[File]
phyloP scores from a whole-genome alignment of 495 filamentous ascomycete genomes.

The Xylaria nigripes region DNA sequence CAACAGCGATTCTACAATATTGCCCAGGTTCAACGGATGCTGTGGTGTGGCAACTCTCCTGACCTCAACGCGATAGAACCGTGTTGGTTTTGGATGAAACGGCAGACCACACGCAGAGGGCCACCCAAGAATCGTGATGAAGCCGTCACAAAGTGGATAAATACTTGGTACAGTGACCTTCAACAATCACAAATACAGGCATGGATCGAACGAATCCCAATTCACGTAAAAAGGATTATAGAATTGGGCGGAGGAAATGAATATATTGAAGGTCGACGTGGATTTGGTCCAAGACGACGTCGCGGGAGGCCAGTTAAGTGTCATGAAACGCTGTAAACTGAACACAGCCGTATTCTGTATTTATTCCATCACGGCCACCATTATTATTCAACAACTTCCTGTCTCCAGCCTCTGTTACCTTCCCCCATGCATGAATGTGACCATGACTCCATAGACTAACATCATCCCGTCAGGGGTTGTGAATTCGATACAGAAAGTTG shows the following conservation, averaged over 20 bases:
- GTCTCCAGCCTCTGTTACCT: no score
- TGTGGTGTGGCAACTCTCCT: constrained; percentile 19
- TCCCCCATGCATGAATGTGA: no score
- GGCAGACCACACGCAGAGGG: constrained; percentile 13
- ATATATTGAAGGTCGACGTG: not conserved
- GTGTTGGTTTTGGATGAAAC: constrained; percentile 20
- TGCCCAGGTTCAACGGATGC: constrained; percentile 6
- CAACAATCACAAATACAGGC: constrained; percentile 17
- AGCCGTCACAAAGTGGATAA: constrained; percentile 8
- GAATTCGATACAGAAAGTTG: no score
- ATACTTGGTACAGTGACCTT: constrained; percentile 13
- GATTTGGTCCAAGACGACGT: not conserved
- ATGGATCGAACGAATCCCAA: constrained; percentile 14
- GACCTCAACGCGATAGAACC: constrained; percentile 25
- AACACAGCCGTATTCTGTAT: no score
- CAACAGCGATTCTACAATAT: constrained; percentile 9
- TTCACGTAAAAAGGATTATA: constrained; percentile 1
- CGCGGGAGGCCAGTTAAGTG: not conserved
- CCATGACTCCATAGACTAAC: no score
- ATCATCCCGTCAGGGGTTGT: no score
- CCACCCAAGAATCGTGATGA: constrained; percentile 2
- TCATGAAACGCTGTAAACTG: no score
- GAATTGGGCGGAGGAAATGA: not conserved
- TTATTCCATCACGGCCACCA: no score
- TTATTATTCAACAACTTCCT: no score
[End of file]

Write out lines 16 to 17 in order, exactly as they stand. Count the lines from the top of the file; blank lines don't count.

- GACCTCAACGCGATAGAACC: constrained; percentile 25
- AACACAGCCGTATTCTGTAT: no score